Thursday, January 24, 2008
Interesting article in the New York Times: Who’s Cuddly Now? Law Firms, by Lisa Belkin:
Inthe last two decades, as working schedules became flexible, and even accounting firms, of all places, embraced the mantra of work-life balance (at least on paper), there was one unbending, tradition-bound profession: the law.
That is why it is so remarkable to watch the legal world racing — metaphorical black robes flapping — to catch up.
Over the last few years and, most strikingly, the last few months, law firms have been forced to rethink longstanding ways of doing business, if they are to remain fully competitive.
As chronicled by my colleague Alex Williams in the Sunday Styles section earlier this month [blogged here], lawyers are overworked, depressed and leaving.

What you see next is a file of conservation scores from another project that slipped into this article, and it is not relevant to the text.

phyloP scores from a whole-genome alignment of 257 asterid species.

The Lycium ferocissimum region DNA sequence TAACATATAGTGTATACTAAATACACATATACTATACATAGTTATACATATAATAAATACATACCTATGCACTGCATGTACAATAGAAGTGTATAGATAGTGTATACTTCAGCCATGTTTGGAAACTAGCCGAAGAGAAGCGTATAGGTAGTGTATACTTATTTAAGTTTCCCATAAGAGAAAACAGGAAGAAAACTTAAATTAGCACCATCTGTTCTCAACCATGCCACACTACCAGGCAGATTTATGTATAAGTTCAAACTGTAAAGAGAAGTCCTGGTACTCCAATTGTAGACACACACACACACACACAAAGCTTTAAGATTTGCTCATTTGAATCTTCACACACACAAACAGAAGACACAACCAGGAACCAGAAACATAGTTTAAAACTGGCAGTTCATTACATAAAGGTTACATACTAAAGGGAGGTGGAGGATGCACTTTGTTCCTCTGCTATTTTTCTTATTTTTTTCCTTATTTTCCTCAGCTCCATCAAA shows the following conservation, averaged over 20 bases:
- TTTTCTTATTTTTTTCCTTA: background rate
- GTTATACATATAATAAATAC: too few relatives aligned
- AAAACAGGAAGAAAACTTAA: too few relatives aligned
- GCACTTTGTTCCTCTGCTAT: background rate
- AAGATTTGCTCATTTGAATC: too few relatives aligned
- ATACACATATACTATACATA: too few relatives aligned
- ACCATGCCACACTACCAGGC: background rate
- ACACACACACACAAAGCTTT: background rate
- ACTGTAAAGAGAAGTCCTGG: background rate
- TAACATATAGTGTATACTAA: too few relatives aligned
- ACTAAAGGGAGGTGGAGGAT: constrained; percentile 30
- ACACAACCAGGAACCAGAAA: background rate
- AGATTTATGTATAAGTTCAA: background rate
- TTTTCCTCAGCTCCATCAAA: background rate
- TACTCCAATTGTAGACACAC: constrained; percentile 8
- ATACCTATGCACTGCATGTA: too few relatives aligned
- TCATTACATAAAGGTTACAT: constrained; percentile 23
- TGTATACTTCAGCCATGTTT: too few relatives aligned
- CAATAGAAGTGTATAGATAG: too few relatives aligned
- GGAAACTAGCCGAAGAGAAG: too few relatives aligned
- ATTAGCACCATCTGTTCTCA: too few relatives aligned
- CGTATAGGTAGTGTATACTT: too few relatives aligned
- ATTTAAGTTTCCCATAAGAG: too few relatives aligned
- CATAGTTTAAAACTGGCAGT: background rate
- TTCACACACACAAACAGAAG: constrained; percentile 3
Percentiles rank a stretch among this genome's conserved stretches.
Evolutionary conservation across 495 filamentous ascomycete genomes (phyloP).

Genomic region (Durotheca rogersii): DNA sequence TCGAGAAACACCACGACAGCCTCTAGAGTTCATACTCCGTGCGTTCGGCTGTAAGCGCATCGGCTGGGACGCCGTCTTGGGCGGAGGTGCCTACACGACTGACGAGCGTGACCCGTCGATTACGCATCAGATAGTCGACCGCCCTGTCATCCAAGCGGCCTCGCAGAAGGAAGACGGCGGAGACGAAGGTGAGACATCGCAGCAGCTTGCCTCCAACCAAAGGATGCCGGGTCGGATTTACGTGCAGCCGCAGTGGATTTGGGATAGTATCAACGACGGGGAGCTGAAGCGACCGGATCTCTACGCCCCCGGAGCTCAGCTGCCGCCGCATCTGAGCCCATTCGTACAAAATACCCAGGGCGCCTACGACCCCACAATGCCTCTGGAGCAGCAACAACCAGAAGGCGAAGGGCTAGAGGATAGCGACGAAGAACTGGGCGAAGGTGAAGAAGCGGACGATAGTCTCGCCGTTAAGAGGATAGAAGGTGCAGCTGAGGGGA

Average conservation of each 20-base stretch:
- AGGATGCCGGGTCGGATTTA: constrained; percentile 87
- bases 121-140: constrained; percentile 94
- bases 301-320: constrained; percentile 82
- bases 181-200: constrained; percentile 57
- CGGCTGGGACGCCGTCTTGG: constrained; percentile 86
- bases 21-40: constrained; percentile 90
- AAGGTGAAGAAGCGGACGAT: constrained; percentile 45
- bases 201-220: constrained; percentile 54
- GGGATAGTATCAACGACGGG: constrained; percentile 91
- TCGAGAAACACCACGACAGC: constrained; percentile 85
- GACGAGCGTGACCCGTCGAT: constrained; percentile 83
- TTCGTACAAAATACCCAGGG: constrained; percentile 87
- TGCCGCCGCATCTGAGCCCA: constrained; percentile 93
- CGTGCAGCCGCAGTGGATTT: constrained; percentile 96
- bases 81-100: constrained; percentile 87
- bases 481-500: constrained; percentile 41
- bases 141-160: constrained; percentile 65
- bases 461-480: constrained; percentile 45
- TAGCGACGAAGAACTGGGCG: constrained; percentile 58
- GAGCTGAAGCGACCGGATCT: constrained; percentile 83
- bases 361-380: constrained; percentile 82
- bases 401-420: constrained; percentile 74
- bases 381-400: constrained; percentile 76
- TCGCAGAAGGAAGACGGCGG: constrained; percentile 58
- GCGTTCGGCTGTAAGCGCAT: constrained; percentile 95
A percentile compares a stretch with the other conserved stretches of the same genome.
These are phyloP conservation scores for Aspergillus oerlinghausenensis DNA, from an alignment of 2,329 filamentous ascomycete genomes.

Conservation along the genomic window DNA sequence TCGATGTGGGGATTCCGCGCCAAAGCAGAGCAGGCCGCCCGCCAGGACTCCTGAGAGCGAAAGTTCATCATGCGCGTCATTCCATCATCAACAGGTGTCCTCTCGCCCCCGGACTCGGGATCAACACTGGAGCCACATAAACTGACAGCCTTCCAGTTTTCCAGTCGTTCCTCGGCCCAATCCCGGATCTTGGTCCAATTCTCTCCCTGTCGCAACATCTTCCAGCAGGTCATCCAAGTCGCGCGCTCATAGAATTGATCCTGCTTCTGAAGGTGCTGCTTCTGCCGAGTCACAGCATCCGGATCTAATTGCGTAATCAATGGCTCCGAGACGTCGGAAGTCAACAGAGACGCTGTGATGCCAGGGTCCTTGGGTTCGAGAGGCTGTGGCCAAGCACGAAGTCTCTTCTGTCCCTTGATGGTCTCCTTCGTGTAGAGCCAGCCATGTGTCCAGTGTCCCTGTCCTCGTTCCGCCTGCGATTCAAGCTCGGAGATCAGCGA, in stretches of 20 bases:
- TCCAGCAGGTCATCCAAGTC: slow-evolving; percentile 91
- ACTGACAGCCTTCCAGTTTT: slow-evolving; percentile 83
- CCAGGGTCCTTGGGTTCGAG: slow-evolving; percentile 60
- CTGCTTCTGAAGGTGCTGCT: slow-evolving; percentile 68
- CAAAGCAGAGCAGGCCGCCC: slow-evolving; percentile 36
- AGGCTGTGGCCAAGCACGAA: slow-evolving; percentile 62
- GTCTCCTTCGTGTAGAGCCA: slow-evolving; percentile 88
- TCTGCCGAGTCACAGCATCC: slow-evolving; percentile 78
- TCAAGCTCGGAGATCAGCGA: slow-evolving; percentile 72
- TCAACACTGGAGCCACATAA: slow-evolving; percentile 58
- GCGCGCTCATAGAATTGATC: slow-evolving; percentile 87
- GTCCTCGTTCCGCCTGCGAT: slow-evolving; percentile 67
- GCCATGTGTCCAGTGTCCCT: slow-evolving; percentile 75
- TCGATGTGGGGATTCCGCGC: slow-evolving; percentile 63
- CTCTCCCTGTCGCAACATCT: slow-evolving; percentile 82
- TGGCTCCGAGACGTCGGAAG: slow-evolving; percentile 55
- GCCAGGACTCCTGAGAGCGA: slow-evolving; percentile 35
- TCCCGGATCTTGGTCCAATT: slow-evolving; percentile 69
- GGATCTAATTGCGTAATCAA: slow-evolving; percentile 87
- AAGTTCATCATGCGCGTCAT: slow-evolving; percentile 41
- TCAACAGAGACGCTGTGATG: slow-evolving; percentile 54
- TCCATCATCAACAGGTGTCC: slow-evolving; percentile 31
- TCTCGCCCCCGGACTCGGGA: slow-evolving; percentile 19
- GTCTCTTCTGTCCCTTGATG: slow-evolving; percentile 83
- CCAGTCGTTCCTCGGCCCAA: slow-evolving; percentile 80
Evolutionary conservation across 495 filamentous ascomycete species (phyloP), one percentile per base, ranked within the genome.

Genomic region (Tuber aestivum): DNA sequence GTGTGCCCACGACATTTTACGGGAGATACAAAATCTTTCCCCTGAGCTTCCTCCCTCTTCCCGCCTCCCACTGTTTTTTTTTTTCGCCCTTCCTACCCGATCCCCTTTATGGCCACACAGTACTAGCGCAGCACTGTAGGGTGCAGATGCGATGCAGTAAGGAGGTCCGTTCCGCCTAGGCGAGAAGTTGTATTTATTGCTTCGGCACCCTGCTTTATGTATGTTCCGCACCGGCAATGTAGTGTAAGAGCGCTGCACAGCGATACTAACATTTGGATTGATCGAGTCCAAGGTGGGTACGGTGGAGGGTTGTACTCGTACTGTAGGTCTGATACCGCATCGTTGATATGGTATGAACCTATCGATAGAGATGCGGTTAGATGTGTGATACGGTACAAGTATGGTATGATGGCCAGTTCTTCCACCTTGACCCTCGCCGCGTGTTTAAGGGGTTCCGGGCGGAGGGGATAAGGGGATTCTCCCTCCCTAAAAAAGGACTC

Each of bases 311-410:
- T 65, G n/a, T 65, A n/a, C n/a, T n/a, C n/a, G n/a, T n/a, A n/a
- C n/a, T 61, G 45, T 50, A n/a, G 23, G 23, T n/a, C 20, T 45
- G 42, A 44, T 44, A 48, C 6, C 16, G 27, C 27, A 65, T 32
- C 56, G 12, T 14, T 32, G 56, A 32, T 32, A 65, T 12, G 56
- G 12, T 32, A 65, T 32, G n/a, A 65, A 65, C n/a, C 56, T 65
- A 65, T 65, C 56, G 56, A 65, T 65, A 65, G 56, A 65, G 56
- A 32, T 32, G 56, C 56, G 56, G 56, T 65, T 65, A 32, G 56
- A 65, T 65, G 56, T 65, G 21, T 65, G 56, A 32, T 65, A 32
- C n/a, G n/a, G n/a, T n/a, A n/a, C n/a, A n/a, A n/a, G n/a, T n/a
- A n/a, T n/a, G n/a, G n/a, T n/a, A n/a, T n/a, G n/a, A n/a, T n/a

Less obvious, but potentially more dramatic, are the signs that their firms are finally becoming serious about slowing the stampede for the door. So far the change — which includes taking fresh looks at the billable hour, schedules and partnership tracks — is mostly at the smaller firms. But even some of the larger, more hidebound employers are taking notice.
For more, see the Wall Street Journal's Law Blog: The Legal Profession: Is There Something Happening Here?